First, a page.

AUSTIN, Texas—Raj Raghunathan, assistant marketing professor at the McCombs School of Business, has been awarded a $442,000 National Science Foundation Faculty Early Career Development (CAREER) grant for his ongoing research in consumer behavior.
Raghunathan’s research demonstrates that most of us have been taught—through parental, social or religious messages—to believe that when making consumption decisions "more fun equals less good."
"We seem to carry around a self-flagellating whip," Raghunathan said. "If we are having fun, we must be doing something that is bad for us."
For more information on Raghunathan’s research, visit The Good, the Bad and the Intuition.
In one study, subjects were shown a picture of one of two cameras that looked exactly alike except one was a bright blue color and the other was a dull gray. He then asked the participants to judge the quality of the image purportedly taken by the camera, which in reality was the same picture. The group that thought the picture had been taken by the blue camera—the "more fun" camera—judged the image to be poorer in quality than the group that thought the image was taken using the gray, "boring" camera.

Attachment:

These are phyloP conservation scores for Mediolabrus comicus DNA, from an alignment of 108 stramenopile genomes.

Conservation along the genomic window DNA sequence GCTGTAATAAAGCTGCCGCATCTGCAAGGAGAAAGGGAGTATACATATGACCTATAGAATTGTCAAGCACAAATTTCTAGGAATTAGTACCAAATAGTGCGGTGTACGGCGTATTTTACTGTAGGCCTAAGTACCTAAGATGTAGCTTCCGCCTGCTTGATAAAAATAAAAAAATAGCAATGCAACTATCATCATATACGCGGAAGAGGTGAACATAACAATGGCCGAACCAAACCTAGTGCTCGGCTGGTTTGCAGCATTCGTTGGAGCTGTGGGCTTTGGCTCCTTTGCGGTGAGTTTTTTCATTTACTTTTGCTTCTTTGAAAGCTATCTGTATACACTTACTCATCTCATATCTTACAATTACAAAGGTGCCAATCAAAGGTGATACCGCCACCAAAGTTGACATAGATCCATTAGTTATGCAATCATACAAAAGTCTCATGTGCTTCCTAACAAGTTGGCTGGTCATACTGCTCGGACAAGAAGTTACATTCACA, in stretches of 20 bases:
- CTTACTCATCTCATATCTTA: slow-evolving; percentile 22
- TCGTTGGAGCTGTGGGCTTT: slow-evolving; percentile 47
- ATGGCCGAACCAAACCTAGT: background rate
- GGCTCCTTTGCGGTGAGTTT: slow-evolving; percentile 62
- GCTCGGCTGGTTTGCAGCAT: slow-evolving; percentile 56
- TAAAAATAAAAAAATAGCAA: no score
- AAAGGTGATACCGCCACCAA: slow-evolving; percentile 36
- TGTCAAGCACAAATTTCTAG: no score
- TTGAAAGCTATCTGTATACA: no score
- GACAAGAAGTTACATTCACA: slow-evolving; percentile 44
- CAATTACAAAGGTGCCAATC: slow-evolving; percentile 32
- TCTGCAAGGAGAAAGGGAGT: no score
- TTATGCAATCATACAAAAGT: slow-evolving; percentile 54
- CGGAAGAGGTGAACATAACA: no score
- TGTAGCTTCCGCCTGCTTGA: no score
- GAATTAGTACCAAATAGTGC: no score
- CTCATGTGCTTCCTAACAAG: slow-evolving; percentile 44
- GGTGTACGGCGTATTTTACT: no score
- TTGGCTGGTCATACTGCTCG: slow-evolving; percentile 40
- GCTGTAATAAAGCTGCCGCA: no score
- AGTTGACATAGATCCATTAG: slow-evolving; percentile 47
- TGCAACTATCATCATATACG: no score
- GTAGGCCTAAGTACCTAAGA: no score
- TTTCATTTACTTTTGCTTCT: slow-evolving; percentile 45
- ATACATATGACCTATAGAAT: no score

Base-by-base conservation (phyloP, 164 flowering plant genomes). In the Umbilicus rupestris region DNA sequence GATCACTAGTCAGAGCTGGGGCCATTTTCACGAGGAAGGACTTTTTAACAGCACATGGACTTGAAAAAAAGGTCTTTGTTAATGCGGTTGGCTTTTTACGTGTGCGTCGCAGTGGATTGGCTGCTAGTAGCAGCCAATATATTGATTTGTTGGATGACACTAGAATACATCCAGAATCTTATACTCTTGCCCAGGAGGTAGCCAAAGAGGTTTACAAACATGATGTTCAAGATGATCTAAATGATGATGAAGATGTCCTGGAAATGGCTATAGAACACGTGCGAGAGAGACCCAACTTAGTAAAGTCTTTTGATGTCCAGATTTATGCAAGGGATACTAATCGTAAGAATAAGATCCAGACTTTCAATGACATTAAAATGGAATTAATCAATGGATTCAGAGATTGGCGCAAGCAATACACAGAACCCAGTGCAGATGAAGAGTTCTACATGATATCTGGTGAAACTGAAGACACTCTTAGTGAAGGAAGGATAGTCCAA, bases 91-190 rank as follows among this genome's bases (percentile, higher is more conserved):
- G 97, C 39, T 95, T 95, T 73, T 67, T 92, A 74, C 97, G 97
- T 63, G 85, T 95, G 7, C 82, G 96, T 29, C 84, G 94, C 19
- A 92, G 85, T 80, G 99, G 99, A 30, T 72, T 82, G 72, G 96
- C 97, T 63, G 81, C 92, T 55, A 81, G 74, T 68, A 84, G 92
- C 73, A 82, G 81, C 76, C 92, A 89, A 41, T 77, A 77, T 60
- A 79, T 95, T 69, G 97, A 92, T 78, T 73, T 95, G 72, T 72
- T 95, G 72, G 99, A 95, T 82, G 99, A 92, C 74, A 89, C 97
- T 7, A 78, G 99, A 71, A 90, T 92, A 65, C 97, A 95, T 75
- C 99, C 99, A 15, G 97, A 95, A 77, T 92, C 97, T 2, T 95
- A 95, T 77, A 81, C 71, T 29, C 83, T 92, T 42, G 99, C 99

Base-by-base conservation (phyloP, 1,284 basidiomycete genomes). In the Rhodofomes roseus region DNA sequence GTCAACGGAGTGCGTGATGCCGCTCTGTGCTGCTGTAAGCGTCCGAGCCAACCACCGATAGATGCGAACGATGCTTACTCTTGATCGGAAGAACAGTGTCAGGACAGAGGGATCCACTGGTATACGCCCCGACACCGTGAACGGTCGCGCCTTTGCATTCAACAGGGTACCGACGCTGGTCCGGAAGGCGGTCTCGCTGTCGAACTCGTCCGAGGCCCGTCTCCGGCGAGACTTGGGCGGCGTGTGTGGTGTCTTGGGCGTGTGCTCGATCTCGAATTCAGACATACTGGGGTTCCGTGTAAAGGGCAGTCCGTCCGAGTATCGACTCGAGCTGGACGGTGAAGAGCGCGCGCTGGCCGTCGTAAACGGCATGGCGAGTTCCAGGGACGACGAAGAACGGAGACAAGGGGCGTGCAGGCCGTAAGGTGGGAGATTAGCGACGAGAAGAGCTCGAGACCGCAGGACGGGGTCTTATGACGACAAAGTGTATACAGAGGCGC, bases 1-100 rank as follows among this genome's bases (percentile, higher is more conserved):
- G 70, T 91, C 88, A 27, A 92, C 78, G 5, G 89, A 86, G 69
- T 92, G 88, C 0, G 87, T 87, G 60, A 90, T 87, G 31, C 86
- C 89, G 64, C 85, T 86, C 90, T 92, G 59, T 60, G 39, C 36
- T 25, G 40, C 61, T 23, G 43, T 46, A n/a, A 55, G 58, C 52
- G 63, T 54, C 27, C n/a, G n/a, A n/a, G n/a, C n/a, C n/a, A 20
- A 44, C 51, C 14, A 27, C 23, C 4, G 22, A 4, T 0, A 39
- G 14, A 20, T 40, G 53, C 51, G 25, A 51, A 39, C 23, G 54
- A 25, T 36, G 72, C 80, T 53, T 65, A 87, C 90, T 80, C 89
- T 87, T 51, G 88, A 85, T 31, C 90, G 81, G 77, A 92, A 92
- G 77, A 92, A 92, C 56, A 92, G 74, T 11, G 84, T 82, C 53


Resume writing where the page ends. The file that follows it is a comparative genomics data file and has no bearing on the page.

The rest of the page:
In another, Raghunathan invited friends to a party and asked them to try some mango lassi. Half the guests were told the drink was "relatively unhealthy" and the other half were told it was "relatively healthy." Later, after the guests had sampled the lassi, they were asked to evaluate the drink’s taste. The result: Those who rated the beverage higher in taste were the ones who thought they were drinking something relatively unhealthy.
"People believe things can be serious, important or useful," Raghunathan said. "Or they can be fun, enjoyable or hedonically pleasing. But they can’t be both."
For more information contact: Rob Meyer, McCombs School of Business, 512-471-6746.